Declaration of Independence

We hold these truths to be self-evident, that all men are created equal, that they are endowed by their Creator with certain unalienable Rights, that among these are Life, Liberty and the pursuit of Happiness. - That to secure these rights, Governments are instituted among Men, deriving their just powers from the consent of the governed.

Monday, October 3, 2011

Benjamin Harrison

                    Records show that Benjamin Harrison was born in Berkley, Virginia, but his date of birth is not known for certain.  He was a descendent of early settlers in Virginia who emigrated from England.  His ancestor on his father's side married into the family of the surveyor-general for the king.  As a member of the family he was given the opportunity to have his choice of the most fertile regions of Virginia for settlement.  He was thus able to obtain a large estate that was still in the family at the time the book was written.

                    Benjamin's father was instrumental in enrolling him in the college of William and Mary with the goal of obtaining a "classical education."  Benjamin was at the college when his father suddenly passed away.  The father and two of his four daughters were struck by lightning during a violent thunder storm and died at their mansion in Berkley.  Benjamin was in the midst of a dispute with one of his professors when he received the news.  He left the college before the end of the term and never returned to get a degree.  Benjamin was the eldest of six sons.  Even though he was still a minor at the death of his father, he took over the management of the estate.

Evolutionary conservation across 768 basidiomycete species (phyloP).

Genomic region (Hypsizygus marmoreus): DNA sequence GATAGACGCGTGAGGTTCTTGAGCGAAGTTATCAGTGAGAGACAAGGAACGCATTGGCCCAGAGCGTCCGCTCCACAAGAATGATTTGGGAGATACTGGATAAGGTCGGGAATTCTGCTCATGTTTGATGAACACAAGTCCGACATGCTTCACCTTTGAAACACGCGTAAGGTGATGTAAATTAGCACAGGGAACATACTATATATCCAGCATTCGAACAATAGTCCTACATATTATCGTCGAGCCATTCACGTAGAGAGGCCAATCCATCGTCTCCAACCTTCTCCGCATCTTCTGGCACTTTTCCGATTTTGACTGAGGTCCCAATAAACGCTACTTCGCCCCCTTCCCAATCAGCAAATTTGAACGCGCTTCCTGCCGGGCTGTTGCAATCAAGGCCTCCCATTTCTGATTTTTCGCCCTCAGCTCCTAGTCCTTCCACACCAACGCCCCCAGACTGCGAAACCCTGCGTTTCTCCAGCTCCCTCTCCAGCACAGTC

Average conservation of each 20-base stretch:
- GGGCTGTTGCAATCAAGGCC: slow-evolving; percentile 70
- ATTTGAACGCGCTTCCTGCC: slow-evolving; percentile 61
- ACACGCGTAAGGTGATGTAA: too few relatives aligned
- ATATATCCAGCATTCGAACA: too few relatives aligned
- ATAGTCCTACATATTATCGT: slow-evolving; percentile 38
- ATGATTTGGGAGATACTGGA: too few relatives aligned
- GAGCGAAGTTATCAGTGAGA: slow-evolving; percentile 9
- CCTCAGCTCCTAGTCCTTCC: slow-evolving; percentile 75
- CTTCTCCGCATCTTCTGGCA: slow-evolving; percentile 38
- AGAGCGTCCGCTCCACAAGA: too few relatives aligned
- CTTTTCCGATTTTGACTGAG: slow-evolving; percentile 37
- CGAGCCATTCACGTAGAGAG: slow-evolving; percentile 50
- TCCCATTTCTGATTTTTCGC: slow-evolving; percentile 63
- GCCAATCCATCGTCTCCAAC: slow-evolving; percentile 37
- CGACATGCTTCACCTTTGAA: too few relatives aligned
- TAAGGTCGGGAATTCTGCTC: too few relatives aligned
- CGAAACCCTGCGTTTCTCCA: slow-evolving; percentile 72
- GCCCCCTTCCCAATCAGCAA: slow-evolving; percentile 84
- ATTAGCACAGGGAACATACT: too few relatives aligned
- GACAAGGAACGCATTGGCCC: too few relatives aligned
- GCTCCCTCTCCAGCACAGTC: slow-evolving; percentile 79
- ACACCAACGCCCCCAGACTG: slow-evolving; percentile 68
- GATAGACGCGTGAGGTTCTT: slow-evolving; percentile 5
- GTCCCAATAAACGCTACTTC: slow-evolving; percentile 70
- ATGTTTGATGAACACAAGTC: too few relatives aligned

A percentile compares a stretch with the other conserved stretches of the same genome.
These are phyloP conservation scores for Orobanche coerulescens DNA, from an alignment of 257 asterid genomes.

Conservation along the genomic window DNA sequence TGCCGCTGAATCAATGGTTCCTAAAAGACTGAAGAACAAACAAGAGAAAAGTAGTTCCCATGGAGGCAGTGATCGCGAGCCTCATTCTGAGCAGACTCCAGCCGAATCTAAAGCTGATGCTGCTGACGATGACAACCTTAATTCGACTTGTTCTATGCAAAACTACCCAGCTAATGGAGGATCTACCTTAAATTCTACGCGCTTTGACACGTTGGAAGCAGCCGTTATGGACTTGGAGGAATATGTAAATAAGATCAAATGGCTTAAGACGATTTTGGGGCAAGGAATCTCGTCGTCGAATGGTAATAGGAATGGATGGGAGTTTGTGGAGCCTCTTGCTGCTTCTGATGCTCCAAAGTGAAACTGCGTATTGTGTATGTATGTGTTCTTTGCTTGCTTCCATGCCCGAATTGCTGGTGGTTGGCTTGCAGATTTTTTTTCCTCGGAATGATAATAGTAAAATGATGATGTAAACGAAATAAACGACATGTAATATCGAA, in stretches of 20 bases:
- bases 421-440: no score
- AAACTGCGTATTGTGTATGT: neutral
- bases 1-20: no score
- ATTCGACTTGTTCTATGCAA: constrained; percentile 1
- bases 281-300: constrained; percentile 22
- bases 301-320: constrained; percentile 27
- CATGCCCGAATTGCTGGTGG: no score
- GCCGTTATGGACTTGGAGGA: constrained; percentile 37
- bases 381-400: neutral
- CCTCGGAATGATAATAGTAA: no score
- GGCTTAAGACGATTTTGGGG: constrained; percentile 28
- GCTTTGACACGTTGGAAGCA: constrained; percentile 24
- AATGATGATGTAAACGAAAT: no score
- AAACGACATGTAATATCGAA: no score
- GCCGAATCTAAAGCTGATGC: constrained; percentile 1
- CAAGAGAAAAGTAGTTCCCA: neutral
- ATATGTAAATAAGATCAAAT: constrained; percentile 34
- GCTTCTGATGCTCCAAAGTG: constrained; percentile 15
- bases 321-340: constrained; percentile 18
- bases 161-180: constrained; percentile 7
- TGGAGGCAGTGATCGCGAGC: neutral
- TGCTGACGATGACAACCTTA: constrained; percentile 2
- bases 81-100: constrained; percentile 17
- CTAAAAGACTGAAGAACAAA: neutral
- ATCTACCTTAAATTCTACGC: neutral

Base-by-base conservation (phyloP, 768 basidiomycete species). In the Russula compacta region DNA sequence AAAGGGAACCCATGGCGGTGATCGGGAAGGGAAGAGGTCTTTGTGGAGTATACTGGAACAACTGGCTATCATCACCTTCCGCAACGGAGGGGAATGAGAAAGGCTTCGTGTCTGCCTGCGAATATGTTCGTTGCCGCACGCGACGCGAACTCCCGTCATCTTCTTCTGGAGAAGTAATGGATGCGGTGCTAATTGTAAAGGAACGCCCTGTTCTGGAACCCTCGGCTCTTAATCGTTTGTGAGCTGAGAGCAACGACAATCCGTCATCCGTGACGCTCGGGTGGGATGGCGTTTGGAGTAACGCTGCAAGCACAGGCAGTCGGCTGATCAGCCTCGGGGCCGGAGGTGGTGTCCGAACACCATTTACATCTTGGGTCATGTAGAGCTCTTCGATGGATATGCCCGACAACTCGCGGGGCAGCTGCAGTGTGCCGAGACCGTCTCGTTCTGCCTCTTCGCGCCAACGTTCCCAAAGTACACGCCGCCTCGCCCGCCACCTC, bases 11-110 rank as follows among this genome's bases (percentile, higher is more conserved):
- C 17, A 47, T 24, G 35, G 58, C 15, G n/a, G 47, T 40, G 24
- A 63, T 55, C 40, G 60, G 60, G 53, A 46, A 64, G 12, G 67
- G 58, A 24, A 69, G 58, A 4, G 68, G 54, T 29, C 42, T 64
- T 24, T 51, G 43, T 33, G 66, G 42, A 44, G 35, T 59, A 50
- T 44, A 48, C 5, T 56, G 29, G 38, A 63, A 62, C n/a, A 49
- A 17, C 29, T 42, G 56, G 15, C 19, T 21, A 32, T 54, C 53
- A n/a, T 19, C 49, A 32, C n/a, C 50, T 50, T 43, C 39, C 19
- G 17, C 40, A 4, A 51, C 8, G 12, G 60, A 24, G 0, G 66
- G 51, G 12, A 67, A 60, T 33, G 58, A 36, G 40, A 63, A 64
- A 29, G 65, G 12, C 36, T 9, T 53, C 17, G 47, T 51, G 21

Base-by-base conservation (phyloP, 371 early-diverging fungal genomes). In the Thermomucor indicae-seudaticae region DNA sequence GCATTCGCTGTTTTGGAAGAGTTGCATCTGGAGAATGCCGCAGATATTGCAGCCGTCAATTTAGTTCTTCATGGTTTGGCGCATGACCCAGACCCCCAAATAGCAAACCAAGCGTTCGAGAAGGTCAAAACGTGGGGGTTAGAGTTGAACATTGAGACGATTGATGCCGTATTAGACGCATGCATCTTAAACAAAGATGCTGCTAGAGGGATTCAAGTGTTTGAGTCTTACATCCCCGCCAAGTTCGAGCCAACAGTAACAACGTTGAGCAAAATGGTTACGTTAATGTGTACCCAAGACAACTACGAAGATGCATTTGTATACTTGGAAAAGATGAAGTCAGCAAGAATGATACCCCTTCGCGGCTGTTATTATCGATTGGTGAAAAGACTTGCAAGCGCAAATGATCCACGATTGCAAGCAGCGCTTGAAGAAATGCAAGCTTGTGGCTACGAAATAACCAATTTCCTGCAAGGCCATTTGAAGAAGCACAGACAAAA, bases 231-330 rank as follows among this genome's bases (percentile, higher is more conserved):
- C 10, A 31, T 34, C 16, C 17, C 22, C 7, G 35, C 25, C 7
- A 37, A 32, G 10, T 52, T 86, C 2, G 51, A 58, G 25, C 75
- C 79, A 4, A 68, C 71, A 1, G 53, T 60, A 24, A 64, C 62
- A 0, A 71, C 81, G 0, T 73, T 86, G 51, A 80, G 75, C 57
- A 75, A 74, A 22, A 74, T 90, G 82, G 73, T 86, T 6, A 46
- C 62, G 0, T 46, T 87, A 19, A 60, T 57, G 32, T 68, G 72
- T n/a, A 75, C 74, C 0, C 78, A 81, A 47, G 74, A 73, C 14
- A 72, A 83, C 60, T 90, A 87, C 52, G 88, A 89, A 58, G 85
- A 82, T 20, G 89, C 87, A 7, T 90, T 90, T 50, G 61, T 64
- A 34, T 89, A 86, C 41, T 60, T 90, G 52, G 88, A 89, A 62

While still quite young, Benjamin became a member of the Virginia House of Burgesses (about 1764).  There he won the confidence and respect of the other members because of his talents and sound judgment.   He was soon elected to be Speaker, and he became "one of the most influential men in that Assembly."  He remained a member of the House of Burgesses for the greater part of his life.  Benjamin's "great wealth, distinguished family connection, and personal worth" were noticed by the royal governor.  The governor wanted Benjamin on his side and offered him a position on the executive council during the problems caused by the Stamp Act.  Benjamin rejected the offer and joined the cause of liberty because he believed the government was trying to enslave the colonists.  He joined other patriotic members of the House of Burgess in opposing the oppressive acts of the British government.